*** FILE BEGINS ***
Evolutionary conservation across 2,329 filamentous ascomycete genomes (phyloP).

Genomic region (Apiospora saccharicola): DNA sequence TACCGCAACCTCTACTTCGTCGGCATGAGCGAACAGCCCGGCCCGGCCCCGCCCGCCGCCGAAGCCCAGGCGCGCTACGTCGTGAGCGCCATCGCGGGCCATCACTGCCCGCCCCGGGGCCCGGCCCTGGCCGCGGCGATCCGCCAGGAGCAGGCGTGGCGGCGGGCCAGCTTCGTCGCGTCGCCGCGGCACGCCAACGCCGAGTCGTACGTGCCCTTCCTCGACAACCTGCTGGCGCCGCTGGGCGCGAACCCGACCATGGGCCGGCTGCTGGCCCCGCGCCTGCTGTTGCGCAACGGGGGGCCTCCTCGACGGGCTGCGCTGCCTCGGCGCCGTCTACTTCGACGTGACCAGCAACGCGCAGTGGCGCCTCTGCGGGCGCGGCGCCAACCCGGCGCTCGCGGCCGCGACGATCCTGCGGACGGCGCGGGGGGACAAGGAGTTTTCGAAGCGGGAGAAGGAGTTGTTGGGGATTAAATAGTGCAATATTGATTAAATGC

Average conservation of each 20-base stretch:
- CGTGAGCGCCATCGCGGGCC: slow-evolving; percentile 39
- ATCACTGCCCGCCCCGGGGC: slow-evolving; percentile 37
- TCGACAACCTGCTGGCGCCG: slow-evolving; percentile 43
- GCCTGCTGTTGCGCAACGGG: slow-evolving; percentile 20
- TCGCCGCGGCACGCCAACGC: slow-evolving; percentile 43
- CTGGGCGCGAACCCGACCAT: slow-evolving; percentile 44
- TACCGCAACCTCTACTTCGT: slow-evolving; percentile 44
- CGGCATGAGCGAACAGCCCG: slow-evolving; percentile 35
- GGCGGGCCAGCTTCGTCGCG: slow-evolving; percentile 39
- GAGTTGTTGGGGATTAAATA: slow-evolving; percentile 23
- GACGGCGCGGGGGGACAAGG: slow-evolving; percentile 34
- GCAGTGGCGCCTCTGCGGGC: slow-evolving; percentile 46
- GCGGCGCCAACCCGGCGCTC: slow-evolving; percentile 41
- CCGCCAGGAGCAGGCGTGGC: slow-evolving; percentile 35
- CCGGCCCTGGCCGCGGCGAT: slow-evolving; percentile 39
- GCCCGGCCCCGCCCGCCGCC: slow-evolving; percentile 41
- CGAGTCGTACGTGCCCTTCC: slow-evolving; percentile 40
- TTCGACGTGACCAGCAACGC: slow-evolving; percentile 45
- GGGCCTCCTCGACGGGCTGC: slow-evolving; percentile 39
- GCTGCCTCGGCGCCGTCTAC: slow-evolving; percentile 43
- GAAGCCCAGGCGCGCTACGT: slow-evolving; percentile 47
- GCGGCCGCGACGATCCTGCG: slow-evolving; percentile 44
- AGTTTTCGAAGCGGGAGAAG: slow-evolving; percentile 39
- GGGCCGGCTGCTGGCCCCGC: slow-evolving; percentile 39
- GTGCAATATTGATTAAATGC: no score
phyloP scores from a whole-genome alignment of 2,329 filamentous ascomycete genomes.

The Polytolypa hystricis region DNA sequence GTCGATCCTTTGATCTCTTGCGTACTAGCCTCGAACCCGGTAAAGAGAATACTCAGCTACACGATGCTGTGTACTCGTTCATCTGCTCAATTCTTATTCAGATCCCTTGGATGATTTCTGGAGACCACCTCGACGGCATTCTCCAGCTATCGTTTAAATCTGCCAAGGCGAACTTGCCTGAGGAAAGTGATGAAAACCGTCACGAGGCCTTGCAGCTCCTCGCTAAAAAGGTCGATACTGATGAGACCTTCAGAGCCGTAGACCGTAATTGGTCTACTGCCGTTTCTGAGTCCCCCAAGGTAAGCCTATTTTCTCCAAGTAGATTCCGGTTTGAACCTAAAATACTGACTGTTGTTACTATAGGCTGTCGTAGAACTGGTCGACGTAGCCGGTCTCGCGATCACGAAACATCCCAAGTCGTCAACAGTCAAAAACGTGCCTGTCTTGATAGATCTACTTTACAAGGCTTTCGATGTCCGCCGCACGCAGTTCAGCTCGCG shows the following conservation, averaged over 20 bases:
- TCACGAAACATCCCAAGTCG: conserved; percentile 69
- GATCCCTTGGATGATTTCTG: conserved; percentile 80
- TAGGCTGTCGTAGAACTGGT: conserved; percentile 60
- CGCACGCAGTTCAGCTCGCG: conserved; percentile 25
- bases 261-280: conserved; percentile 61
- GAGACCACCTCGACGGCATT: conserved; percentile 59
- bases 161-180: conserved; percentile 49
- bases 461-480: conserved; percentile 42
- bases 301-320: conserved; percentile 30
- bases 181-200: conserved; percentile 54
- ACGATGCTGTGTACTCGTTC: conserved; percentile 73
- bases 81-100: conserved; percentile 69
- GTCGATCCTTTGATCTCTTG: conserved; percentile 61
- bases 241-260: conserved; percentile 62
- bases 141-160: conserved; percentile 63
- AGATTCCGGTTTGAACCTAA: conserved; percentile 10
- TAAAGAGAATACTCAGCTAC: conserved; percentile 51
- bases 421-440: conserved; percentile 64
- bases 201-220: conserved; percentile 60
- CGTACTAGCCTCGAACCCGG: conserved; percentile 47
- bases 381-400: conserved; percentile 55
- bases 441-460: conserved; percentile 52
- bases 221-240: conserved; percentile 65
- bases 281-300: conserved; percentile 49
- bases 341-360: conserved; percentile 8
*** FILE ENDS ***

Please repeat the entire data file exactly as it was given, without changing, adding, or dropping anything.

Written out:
Evolutionary conservation across 2,329 filamentous ascomycete genomes (phyloP).

Genomic region (Apiospora saccharicola): DNA sequence TACCGCAACCTCTACTTCGTCGGCATGAGCGAACAGCCCGGCCCGGCCCCGCCCGCCGCCGAAGCCCAGGCGCGCTACGTCGTGAGCGCCATCGCGGGCCATCACTGCCCGCCCCGGGGCCCGGCCCTGGCCGCGGCGATCCGCCAGGAGCAGGCGTGGCGGCGGGCCAGCTTCGTCGCGTCGCCGCGGCACGCCAACGCCGAGTCGTACGTGCCCTTCCTCGACAACCTGCTGGCGCCGCTGGGCGCGAACCCGACCATGGGCCGGCTGCTGGCCCCGCGCCTGCTGTTGCGCAACGGGGGGCCTCCTCGACGGGCTGCGCTGCCTCGGCGCCGTCTACTTCGACGTGACCAGCAACGCGCAGTGGCGCCTCTGCGGGCGCGGCGCCAACCCGGCGCTCGCGGCCGCGACGATCCTGCGGACGGCGCGGGGGGACAAGGAGTTTTCGAAGCGGGAGAAGGAGTTGTTGGGGATTAAATAGTGCAATATTGATTAAATGC

Average conservation of each 20-base stretch:
- CGTGAGCGCCATCGCGGGCC: slow-evolving; percentile 39
- ATCACTGCCCGCCCCGGGGC: slow-evolving; percentile 37
- TCGACAACCTGCTGGCGCCG: slow-evolving; percentile 43
- GCCTGCTGTTGCGCAACGGG: slow-evolving; percentile 20
- TCGCCGCGGCACGCCAACGC: slow-evolving; percentile 43
- CTGGGCGCGAACCCGACCAT: slow-evolving; percentile 44
- TACCGCAACCTCTACTTCGT: slow-evolving; percentile 44
- CGGCATGAGCGAACAGCCCG: slow-evolving; percentile 35
- GGCGGGCCAGCTTCGTCGCG: slow-evolving; percentile 39
- GAGTTGTTGGGGATTAAATA: slow-evolving; percentile 23
- GACGGCGCGGGGGGACAAGG: slow-evolving; percentile 34
- GCAGTGGCGCCTCTGCGGGC: slow-evolving; percentile 46
- GCGGCGCCAACCCGGCGCTC: slow-evolving; percentile 41
- CCGCCAGGAGCAGGCGTGGC: slow-evolving; percentile 35
- CCGGCCCTGGCCGCGGCGAT: slow-evolving; percentile 39
- GCCCGGCCCCGCCCGCCGCC: slow-evolving; percentile 41
- CGAGTCGTACGTGCCCTTCC: slow-evolving; percentile 40
- TTCGACGTGACCAGCAACGC: slow-evolving; percentile 45
- GGGCCTCCTCGACGGGCTGC: slow-evolving; percentile 39
- GCTGCCTCGGCGCCGTCTAC: slow-evolving; percentile 43
- GAAGCCCAGGCGCGCTACGT: slow-evolving; percentile 47
- GCGGCCGCGACGATCCTGCG: slow-evolving; percentile 44
- AGTTTTCGAAGCGGGAGAAG: slow-evolving; percentile 39
- GGGCCGGCTGCTGGCCCCGC: slow-evolving; percentile 39
- GTGCAATATTGATTAAATGC: no score
phyloP scores from a whole-genome alignment of 2,329 filamentous ascomycete genomes.

The Polytolypa hystricis region DNA sequence GTCGATCCTTTGATCTCTTGCGTACTAGCCTCGAACCCGGTAAAGAGAATACTCAGCTACACGATGCTGTGTACTCGTTCATCTGCTCAATTCTTATTCAGATCCCTTGGATGATTTCTGGAGACCACCTCGACGGCATTCTCCAGCTATCGTTTAAATCTGCCAAGGCGAACTTGCCTGAGGAAAGTGATGAAAACCGTCACGAGGCCTTGCAGCTCCTCGCTAAAAAGGTCGATACTGATGAGACCTTCAGAGCCGTAGACCGTAATTGGTCTACTGCCGTTTCTGAGTCCCCCAAGGTAAGCCTATTTTCTCCAAGTAGATTCCGGTTTGAACCTAAAATACTGACTGTTGTTACTATAGGCTGTCGTAGAACTGGTCGACGTAGCCGGTCTCGCGATCACGAAACATCCCAAGTCGTCAACAGTCAAAAACGTGCCTGTCTTGATAGATCTACTTTACAAGGCTTTCGATGTCCGCCGCACGCAGTTCAGCTCGCG shows the following conservation, averaged over 20 bases:
- TCACGAAACATCCCAAGTCG: conserved; percentile 69
- GATCCCTTGGATGATTTCTG: conserved; percentile 80
- TAGGCTGTCGTAGAACTGGT: conserved; percentile 60
- CGCACGCAGTTCAGCTCGCG: conserved; percentile 25
- bases 261-280: conserved; percentile 61
- GAGACCACCTCGACGGCATT: conserved; percentile 59
- bases 161-180: conserved; percentile 49
- bases 461-480: conserved; percentile 42
- bases 301-320: conserved; percentile 30
- bases 181-200: conserved; percentile 54
- ACGATGCTGTGTACTCGTTC: conserved; percentile 73
- bases 81-100: conserved; percentile 69
- GTCGATCCTTTGATCTCTTG: conserved; percentile 61
- bases 241-260: conserved; percentile 62
- bases 141-160: conserved; percentile 63
- AGATTCCGGTTTGAACCTAA: conserved; percentile 10
- TAAAGAGAATACTCAGCTAC: conserved; percentile 51
- bases 421-440: conserved; percentile 64
- bases 201-220: conserved; percentile 60
- CGTACTAGCCTCGAACCCGG: conserved; percentile 47
- bases 381-400: conserved; percentile 55
- bases 441-460: conserved; percentile 52
- bases 221-240: conserved; percentile 65
- bases 281-300: conserved; percentile 49
- bases 341-360: conserved; percentile 8